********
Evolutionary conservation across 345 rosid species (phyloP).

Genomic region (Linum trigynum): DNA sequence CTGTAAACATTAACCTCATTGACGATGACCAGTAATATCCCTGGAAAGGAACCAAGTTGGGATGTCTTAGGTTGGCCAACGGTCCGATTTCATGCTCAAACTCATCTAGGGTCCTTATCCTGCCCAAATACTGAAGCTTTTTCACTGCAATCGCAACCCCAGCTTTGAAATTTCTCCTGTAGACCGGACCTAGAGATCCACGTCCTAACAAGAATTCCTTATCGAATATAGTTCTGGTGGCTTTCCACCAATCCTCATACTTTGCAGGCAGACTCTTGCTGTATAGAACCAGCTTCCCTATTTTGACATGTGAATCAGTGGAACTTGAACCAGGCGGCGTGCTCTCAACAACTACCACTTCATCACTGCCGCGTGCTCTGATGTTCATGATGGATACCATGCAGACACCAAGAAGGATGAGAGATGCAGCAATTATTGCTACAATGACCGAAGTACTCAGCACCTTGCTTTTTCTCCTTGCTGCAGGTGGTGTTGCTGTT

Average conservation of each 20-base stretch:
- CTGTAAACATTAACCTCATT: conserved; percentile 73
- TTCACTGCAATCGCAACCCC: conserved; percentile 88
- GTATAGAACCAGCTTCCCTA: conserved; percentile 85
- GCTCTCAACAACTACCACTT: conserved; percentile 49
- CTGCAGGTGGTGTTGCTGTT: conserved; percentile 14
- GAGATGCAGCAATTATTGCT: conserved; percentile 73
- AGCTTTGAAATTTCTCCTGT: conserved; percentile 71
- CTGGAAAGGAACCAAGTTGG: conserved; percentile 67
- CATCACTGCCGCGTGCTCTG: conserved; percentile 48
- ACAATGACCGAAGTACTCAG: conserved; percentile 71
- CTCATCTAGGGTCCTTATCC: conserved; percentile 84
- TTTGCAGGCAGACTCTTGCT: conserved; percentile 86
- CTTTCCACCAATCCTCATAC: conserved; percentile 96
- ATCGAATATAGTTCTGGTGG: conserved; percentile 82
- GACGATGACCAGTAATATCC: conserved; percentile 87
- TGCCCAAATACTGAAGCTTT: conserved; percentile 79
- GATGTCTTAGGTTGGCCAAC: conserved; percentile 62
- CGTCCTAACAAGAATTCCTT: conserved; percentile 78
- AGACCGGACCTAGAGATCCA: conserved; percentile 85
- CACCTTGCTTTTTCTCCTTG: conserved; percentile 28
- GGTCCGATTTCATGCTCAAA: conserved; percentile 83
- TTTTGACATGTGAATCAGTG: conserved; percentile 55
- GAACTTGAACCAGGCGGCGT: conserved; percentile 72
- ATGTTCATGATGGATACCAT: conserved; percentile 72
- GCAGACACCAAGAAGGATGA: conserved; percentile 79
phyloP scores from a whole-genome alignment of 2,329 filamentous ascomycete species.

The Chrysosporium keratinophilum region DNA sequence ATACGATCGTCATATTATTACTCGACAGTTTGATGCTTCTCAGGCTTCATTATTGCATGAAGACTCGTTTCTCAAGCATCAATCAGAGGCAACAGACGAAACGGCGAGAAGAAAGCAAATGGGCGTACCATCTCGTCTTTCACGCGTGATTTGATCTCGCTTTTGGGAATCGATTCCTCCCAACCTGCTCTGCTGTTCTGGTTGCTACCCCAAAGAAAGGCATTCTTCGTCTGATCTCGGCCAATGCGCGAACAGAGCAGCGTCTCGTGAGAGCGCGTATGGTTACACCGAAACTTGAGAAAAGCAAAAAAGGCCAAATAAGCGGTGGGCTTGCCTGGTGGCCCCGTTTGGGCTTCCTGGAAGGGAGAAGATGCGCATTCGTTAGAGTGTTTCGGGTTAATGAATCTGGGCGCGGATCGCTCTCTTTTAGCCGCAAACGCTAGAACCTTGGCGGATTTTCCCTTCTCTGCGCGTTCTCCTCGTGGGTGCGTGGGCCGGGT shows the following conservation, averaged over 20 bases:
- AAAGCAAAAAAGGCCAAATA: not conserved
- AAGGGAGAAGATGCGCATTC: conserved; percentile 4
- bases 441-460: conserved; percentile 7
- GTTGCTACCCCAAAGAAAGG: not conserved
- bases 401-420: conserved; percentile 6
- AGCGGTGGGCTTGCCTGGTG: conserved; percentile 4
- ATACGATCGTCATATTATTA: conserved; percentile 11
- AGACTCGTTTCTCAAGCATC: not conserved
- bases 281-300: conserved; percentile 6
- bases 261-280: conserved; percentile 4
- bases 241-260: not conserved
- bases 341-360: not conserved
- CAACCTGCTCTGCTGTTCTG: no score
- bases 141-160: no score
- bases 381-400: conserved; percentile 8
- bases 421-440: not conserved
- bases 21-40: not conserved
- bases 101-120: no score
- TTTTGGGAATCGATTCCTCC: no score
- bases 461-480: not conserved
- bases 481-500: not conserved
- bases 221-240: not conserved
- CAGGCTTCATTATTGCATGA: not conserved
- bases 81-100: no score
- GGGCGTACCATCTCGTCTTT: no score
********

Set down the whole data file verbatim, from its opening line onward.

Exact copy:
Evolutionary conservation across 345 rosid species (phyloP).

Genomic region (Linum trigynum): DNA sequence CTGTAAACATTAACCTCATTGACGATGACCAGTAATATCCCTGGAAAGGAACCAAGTTGGGATGTCTTAGGTTGGCCAACGGTCCGATTTCATGCTCAAACTCATCTAGGGTCCTTATCCTGCCCAAATACTGAAGCTTTTTCACTGCAATCGCAACCCCAGCTTTGAAATTTCTCCTGTAGACCGGACCTAGAGATCCACGTCCTAACAAGAATTCCTTATCGAATATAGTTCTGGTGGCTTTCCACCAATCCTCATACTTTGCAGGCAGACTCTTGCTGTATAGAACCAGCTTCCCTATTTTGACATGTGAATCAGTGGAACTTGAACCAGGCGGCGTGCTCTCAACAACTACCACTTCATCACTGCCGCGTGCTCTGATGTTCATGATGGATACCATGCAGACACCAAGAAGGATGAGAGATGCAGCAATTATTGCTACAATGACCGAAGTACTCAGCACCTTGCTTTTTCTCCTTGCTGCAGGTGGTGTTGCTGTT

Average conservation of each 20-base stretch:
- CTGTAAACATTAACCTCATT: conserved; percentile 73
- TTCACTGCAATCGCAACCCC: conserved; percentile 88
- GTATAGAACCAGCTTCCCTA: conserved; percentile 85
- GCTCTCAACAACTACCACTT: conserved; percentile 49
- CTGCAGGTGGTGTTGCTGTT: conserved; percentile 14
- GAGATGCAGCAATTATTGCT: conserved; percentile 73
- AGCTTTGAAATTTCTCCTGT: conserved; percentile 71
- CTGGAAAGGAACCAAGTTGG: conserved; percentile 67
- CATCACTGCCGCGTGCTCTG: conserved; percentile 48
- ACAATGACCGAAGTACTCAG: conserved; percentile 71
- CTCATCTAGGGTCCTTATCC: conserved; percentile 84
- TTTGCAGGCAGACTCTTGCT: conserved; percentile 86
- CTTTCCACCAATCCTCATAC: conserved; percentile 96
- ATCGAATATAGTTCTGGTGG: conserved; percentile 82
- GACGATGACCAGTAATATCC: conserved; percentile 87
- TGCCCAAATACTGAAGCTTT: conserved; percentile 79
- GATGTCTTAGGTTGGCCAAC: conserved; percentile 62
- CGTCCTAACAAGAATTCCTT: conserved; percentile 78
- AGACCGGACCTAGAGATCCA: conserved; percentile 85
- CACCTTGCTTTTTCTCCTTG: conserved; percentile 28
- GGTCCGATTTCATGCTCAAA: conserved; percentile 83
- TTTTGACATGTGAATCAGTG: conserved; percentile 55
- GAACTTGAACCAGGCGGCGT: conserved; percentile 72
- ATGTTCATGATGGATACCAT: conserved; percentile 72
- GCAGACACCAAGAAGGATGA: conserved; percentile 79
phyloP scores from a whole-genome alignment of 2,329 filamentous ascomycete species.

The Chrysosporium keratinophilum region DNA sequence ATACGATCGTCATATTATTACTCGACAGTTTGATGCTTCTCAGGCTTCATTATTGCATGAAGACTCGTTTCTCAAGCATCAATCAGAGGCAACAGACGAAACGGCGAGAAGAAAGCAAATGGGCGTACCATCTCGTCTTTCACGCGTGATTTGATCTCGCTTTTGGGAATCGATTCCTCCCAACCTGCTCTGCTGTTCTGGTTGCTACCCCAAAGAAAGGCATTCTTCGTCTGATCTCGGCCAATGCGCGAACAGAGCAGCGTCTCGTGAGAGCGCGTATGGTTACACCGAAACTTGAGAAAAGCAAAAAAGGCCAAATAAGCGGTGGGCTTGCCTGGTGGCCCCGTTTGGGCTTCCTGGAAGGGAGAAGATGCGCATTCGTTAGAGTGTTTCGGGTTAATGAATCTGGGCGCGGATCGCTCTCTTTTAGCCGCAAACGCTAGAACCTTGGCGGATTTTCCCTTCTCTGCGCGTTCTCCTCGTGGGTGCGTGGGCCGGGT shows the following conservation, averaged over 20 bases:
- AAAGCAAAAAAGGCCAAATA: not conserved
- AAGGGAGAAGATGCGCATTC: conserved; percentile 4
- bases 441-460: conserved; percentile 7
- GTTGCTACCCCAAAGAAAGG: not conserved
- bases 401-420: conserved; percentile 6
- AGCGGTGGGCTTGCCTGGTG: conserved; percentile 4
- ATACGATCGTCATATTATTA: conserved; percentile 11
- AGACTCGTTTCTCAAGCATC: not conserved
- bases 281-300: conserved; percentile 6
- bases 261-280: conserved; percentile 4
- bases 241-260: not conserved
- bases 341-360: not conserved
- CAACCTGCTCTGCTGTTCTG: no score
- bases 141-160: no score
- bases 381-400: conserved; percentile 8
- bases 421-440: not conserved
- bases 21-40: not conserved
- bases 101-120: no score
- TTTTGGGAATCGATTCCTCC: no score
- bases 461-480: not conserved
- bases 481-500: not conserved
- bases 221-240: not conserved
- CAGGCTTCATTATTGCATGA: not conserved
- bases 81-100: no score
- GGGCGTACCATCTCGTCTTT: no score